The Siren Board of Education met on Monday, Aug. 23, and while they had a light agenda, they none the less revealed that they have been the recipients of several lucrative state grants, affecting everything from homeless kids to mental health and substance abuse, totaling over $85,000 and allowing them to add or continue several programs for the next several years.

One of the grants is from the state Department of Public Instruction (DPI) and amounts to over $71,000. 

“It’s similar to one (a grant) from two years ago,” stated principal Darrell Imhoff, who added that it will allow them to re-hire a student success coordinator, have professional presenters and seek other resources for mental health-based assistance and hire that person for four days a week.

The other grants the district received include a $14,100 alcohol and other drug abuse (AODA) program grant for this coming year, and a likely repeat for the next year for a similar amount. It will allow them to hire an extra-duty position, have presenters and resources focused on for AODA and its effects.

The district also was notified of receiving a special grant from the DPI Homeless Children and Youth, totaling $10,000 annually for up to three years, totaling $30,000.

“(It includes) Resources to assist homeless students and families everything from gas cards to mental health assistance,” Imhoff stated. “We do see a need for our homeless students.”

In other board action:

• District administrator Dr. Kevin Shetler outlined portions of the district re-opening plan for the coming school year, which is slated to start in just a few days, and follows pretty close to what they approved at their most recent meeting: making face coverings optional, continuing pandemic social distancing practices and the like, but continuing to require face coverings on all district transportation, per federal mandate.

The only real changes come from alleviating school principals from some of the quarantine enforcement and restrictions, pushing much of that back onto the state or county health departments.

“We’re still waiting on the (Burnett County) quarantine plan, Shetler said. “The only real difference is that the positive cases will be quarantined for ten days.”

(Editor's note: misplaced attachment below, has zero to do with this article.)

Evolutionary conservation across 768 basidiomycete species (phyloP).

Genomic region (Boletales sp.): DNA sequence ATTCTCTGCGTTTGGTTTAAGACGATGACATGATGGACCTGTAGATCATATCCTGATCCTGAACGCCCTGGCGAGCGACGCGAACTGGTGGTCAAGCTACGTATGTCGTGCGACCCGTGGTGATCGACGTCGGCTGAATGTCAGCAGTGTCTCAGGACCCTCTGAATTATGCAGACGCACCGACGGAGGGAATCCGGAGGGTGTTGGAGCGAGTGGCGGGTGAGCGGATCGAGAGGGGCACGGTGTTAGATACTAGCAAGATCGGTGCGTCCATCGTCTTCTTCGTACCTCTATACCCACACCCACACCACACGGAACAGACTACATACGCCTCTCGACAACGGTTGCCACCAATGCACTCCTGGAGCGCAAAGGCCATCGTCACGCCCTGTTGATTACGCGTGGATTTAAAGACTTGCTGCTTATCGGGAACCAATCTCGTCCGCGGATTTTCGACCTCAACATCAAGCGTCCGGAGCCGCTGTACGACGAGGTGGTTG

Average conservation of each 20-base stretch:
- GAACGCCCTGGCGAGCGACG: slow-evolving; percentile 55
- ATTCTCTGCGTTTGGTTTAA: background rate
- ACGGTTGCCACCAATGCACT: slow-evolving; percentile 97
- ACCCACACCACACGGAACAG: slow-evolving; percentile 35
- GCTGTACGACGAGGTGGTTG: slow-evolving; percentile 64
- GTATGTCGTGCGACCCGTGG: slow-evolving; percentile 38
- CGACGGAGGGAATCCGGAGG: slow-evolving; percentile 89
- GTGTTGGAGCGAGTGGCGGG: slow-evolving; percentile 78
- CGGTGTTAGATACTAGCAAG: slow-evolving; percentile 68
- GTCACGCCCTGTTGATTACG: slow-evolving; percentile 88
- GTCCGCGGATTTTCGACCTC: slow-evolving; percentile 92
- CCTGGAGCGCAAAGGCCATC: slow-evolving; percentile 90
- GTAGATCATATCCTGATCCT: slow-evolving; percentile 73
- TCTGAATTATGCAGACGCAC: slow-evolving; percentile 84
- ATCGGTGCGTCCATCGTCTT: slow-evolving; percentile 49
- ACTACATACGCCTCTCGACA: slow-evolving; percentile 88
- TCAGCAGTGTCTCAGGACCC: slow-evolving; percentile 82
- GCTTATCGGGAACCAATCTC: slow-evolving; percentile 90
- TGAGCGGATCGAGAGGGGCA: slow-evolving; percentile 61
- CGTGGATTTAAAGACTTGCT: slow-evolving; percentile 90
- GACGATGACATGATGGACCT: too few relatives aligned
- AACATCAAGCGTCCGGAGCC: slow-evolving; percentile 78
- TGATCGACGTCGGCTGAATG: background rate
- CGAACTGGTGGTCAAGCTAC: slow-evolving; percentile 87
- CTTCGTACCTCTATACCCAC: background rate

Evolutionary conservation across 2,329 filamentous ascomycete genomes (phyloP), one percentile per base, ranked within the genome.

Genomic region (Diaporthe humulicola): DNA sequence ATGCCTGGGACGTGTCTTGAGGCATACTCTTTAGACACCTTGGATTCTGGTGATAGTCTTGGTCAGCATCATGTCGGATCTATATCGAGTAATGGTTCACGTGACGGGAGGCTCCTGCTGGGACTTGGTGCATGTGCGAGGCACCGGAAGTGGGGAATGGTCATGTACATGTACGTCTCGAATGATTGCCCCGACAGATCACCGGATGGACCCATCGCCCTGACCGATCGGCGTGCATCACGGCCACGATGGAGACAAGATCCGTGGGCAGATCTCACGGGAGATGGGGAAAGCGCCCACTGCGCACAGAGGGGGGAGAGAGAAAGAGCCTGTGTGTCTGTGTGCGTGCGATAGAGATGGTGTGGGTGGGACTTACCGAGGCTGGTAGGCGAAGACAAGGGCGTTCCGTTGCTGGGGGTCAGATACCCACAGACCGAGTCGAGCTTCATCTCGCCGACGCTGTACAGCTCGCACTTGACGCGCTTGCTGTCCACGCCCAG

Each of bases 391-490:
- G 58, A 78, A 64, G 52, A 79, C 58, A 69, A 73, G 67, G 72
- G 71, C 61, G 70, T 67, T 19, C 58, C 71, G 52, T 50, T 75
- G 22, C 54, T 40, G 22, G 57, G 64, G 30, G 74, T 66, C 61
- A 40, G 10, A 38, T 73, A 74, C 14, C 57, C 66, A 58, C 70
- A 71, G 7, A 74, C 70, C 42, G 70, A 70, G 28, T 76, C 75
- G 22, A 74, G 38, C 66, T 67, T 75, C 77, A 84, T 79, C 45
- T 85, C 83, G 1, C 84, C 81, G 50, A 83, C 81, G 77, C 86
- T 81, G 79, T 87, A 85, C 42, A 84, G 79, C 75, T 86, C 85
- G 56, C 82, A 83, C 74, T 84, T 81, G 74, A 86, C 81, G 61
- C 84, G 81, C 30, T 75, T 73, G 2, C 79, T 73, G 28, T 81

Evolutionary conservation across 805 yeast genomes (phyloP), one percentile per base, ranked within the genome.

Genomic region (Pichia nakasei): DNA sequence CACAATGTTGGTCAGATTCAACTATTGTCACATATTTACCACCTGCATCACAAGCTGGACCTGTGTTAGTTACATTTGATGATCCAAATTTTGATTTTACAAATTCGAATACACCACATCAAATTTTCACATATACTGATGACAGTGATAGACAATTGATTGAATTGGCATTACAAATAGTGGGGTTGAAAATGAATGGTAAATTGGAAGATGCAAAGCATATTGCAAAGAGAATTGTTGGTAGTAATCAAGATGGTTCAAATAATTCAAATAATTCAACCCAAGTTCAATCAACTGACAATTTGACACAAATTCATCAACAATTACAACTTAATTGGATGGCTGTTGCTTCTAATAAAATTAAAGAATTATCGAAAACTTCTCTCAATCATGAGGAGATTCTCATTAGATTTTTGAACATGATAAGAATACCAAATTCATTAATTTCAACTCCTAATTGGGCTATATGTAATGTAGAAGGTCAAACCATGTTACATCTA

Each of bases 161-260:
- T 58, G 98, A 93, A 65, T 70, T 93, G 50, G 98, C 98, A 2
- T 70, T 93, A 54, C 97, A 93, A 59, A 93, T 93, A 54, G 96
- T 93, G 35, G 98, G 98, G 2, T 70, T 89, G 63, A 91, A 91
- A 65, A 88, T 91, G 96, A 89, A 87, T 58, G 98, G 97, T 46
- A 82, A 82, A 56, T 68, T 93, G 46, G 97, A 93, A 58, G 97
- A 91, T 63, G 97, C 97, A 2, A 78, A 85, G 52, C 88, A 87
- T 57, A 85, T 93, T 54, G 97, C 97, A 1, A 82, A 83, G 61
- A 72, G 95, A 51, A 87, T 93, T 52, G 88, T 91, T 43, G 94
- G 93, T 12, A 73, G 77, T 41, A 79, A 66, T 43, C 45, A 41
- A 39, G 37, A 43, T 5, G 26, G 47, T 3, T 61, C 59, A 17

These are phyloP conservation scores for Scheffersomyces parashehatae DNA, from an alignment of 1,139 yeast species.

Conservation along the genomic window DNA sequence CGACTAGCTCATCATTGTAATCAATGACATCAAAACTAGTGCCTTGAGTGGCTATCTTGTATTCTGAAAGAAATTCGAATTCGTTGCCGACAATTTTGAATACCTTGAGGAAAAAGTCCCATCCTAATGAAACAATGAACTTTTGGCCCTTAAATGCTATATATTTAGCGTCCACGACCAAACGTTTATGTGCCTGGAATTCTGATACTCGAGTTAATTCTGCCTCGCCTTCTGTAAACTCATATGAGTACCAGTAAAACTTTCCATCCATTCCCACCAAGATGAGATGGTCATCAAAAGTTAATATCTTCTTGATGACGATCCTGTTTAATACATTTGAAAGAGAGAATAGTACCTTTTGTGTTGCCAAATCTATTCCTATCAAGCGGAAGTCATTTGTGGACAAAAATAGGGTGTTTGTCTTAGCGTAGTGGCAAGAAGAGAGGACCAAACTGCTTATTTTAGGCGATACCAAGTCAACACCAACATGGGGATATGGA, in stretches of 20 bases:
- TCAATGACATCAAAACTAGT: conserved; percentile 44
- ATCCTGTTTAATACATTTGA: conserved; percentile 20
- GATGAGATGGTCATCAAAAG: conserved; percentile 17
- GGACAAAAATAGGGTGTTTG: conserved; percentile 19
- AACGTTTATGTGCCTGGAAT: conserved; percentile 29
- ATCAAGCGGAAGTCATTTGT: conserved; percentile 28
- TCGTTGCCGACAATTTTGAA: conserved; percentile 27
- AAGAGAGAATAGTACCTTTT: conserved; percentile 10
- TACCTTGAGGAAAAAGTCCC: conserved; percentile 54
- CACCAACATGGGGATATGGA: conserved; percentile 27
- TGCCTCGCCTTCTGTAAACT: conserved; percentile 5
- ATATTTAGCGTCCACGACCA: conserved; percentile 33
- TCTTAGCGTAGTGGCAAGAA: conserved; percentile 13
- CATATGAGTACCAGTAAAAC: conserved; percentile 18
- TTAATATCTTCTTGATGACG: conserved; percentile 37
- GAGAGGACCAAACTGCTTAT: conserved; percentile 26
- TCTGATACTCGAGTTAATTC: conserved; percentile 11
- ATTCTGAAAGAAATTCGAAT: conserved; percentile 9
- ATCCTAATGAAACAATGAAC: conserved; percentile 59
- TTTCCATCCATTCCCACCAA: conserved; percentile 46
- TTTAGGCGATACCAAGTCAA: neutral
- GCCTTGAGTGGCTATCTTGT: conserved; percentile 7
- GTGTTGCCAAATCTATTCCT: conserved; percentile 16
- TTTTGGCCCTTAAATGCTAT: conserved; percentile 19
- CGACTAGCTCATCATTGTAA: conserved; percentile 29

He said the new re-opening plan will be posted on the district website, and he stressed that while face coverings will not be required, they will be encouraged across the district.

“But again, not required,” Shetler stressed. 

There was some discussion but no real details on how the district plans to deal with vaccinated students and staff, should they nonetheless register a ‘positive’ test.

“If you’re vaccinated, you will be treated differently (with a positive),” Shetler stated.  

The new plan also changes parameters and definitions on so-called ‘close contacts,’ with the county health department taking the lead, instead of principals or other administrators.

“We’re getting out of the business of shutting a whole class down,” Imhoff said. 

• Several administrators noted that there seems to be an influx of new students at the younger grade levels, while was greeted as very good news for the staff and district.

“We have several new, large families enrolling,” stated elementary principal Carrie Herman. “It’s very exciting!”

• Issues with a spotty walk-in cooler and refrigeration system will be solved with a move to replace the unit outright, for just under $30,000.

“I know we lost a lot of food last year, with this refrigerator going in and out,” stated board member Trish Needham-Barnes.

The work is being paid for through their buildings and grounds account, on money previously earmarked for gymnasium line repainting, and other work. The project also will need some extensive electrical work, but should be completed by the time school begins.